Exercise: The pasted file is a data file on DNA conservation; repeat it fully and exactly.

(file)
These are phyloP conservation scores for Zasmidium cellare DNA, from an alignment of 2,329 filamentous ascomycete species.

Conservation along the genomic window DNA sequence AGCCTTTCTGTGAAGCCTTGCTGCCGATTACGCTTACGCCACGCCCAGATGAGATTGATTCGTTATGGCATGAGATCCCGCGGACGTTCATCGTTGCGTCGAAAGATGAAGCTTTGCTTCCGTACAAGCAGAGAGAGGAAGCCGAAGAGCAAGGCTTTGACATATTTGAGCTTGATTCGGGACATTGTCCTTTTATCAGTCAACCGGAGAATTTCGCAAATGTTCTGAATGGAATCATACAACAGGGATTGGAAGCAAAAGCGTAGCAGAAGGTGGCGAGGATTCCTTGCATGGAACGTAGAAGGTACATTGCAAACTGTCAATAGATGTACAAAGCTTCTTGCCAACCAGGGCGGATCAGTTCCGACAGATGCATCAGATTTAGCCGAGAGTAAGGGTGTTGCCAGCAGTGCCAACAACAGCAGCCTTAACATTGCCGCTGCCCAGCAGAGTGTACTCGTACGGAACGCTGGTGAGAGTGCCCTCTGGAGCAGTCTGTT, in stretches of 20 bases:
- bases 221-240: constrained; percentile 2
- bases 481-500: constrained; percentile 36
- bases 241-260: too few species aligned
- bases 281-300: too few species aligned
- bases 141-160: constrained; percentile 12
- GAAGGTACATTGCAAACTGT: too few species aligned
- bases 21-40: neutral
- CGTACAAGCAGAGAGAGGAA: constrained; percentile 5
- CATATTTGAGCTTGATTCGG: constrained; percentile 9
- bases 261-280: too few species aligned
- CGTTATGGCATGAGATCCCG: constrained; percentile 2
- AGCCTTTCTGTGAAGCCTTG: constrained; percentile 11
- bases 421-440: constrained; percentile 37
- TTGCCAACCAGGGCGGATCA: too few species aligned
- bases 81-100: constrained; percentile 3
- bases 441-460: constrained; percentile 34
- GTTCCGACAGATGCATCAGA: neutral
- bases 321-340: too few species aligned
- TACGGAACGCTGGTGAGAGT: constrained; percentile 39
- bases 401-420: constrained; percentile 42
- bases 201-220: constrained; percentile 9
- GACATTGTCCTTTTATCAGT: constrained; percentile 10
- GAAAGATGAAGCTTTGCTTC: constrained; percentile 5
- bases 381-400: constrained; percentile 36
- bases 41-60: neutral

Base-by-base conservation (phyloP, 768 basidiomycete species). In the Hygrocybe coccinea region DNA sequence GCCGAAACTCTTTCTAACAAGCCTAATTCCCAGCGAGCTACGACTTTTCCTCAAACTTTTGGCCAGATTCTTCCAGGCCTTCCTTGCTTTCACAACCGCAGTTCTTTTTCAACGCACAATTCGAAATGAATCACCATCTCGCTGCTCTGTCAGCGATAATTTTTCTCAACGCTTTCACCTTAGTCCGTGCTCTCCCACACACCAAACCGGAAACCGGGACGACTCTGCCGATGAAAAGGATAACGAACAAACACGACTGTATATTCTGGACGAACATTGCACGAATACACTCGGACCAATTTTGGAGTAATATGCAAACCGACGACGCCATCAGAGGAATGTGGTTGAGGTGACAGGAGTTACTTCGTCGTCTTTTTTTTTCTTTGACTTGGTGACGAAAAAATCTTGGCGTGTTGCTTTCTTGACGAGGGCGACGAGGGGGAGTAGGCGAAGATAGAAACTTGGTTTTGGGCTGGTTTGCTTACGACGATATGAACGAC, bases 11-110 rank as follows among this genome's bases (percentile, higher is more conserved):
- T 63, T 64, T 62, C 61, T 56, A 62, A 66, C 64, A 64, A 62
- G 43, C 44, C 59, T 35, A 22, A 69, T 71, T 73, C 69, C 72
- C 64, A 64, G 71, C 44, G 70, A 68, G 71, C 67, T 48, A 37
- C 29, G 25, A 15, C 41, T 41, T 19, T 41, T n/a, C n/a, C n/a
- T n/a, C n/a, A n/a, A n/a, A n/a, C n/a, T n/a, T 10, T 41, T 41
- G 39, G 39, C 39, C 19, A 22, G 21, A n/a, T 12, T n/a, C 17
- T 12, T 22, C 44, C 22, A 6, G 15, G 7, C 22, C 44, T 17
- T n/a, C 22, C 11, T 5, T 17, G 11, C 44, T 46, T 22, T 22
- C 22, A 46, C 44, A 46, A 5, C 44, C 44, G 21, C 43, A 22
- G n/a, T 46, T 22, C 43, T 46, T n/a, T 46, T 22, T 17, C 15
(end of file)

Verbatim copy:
These are phyloP conservation scores for Zasmidium cellare DNA, from an alignment of 2,329 filamentous ascomycete species.

Conservation along the genomic window DNA sequence AGCCTTTCTGTGAAGCCTTGCTGCCGATTACGCTTACGCCACGCCCAGATGAGATTGATTCGTTATGGCATGAGATCCCGCGGACGTTCATCGTTGCGTCGAAAGATGAAGCTTTGCTTCCGTACAAGCAGAGAGAGGAAGCCGAAGAGCAAGGCTTTGACATATTTGAGCTTGATTCGGGACATTGTCCTTTTATCAGTCAACCGGAGAATTTCGCAAATGTTCTGAATGGAATCATACAACAGGGATTGGAAGCAAAAGCGTAGCAGAAGGTGGCGAGGATTCCTTGCATGGAACGTAGAAGGTACATTGCAAACTGTCAATAGATGTACAAAGCTTCTTGCCAACCAGGGCGGATCAGTTCCGACAGATGCATCAGATTTAGCCGAGAGTAAGGGTGTTGCCAGCAGTGCCAACAACAGCAGCCTTAACATTGCCGCTGCCCAGCAGAGTGTACTCGTACGGAACGCTGGTGAGAGTGCCCTCTGGAGCAGTCTGTT, in stretches of 20 bases:
- bases 221-240: constrained; percentile 2
- bases 481-500: constrained; percentile 36
- bases 241-260: too few species aligned
- bases 281-300: too few species aligned
- bases 141-160: constrained; percentile 12
- GAAGGTACATTGCAAACTGT: too few species aligned
- bases 21-40: neutral
- CGTACAAGCAGAGAGAGGAA: constrained; percentile 5
- CATATTTGAGCTTGATTCGG: constrained; percentile 9
- bases 261-280: too few species aligned
- CGTTATGGCATGAGATCCCG: constrained; percentile 2
- AGCCTTTCTGTGAAGCCTTG: constrained; percentile 11
- bases 421-440: constrained; percentile 37
- TTGCCAACCAGGGCGGATCA: too few species aligned
- bases 81-100: constrained; percentile 3
- bases 441-460: constrained; percentile 34
- GTTCCGACAGATGCATCAGA: neutral
- bases 321-340: too few species aligned
- TACGGAACGCTGGTGAGAGT: constrained; percentile 39
- bases 401-420: constrained; percentile 42
- bases 201-220: constrained; percentile 9
- GACATTGTCCTTTTATCAGT: constrained; percentile 10
- GAAAGATGAAGCTTTGCTTC: constrained; percentile 5
- bases 381-400: constrained; percentile 36
- bases 41-60: neutral

Base-by-base conservation (phyloP, 768 basidiomycete species). In the Hygrocybe coccinea region DNA sequence GCCGAAACTCTTTCTAACAAGCCTAATTCCCAGCGAGCTACGACTTTTCCTCAAACTTTTGGCCAGATTCTTCCAGGCCTTCCTTGCTTTCACAACCGCAGTTCTTTTTCAACGCACAATTCGAAATGAATCACCATCTCGCTGCTCTGTCAGCGATAATTTTTCTCAACGCTTTCACCTTAGTCCGTGCTCTCCCACACACCAAACCGGAAACCGGGACGACTCTGCCGATGAAAAGGATAACGAACAAACACGACTGTATATTCTGGACGAACATTGCACGAATACACTCGGACCAATTTTGGAGTAATATGCAAACCGACGACGCCATCAGAGGAATGTGGTTGAGGTGACAGGAGTTACTTCGTCGTCTTTTTTTTTCTTTGACTTGGTGACGAAAAAATCTTGGCGTGTTGCTTTCTTGACGAGGGCGACGAGGGGGAGTAGGCGAAGATAGAAACTTGGTTTTGGGCTGGTTTGCTTACGACGATATGAACGAC, bases 11-110 rank as follows among this genome's bases (percentile, higher is more conserved):
- T 63, T 64, T 62, C 61, T 56, A 62, A 66, C 64, A 64, A 62
- G 43, C 44, C 59, T 35, A 22, A 69, T 71, T 73, C 69, C 72
- C 64, A 64, G 71, C 44, G 70, A 68, G 71, C 67, T 48, A 37
- C 29, G 25, A 15, C 41, T 41, T 19, T 41, T n/a, C n/a, C n/a
- T n/a, C n/a, A n/a, A n/a, A n/a, C n/a, T n/a, T 10, T 41, T 41
- G 39, G 39, C 39, C 19, A 22, G 21, A n/a, T 12, T n/a, C 17
- T 12, T 22, C 44, C 22, A 6, G 15, G 7, C 22, C 44, T 17
- T n/a, C 22, C 11, T 5, T 17, G 11, C 44, T 46, T 22, T 22
- C 22, A 46, C 44, A 46, A 5, C 44, C 44, G 21, C 43, A 22
- G n/a, T 46, T 22, C 43, T 46, T n/a, T 46, T 22, T 17, C 15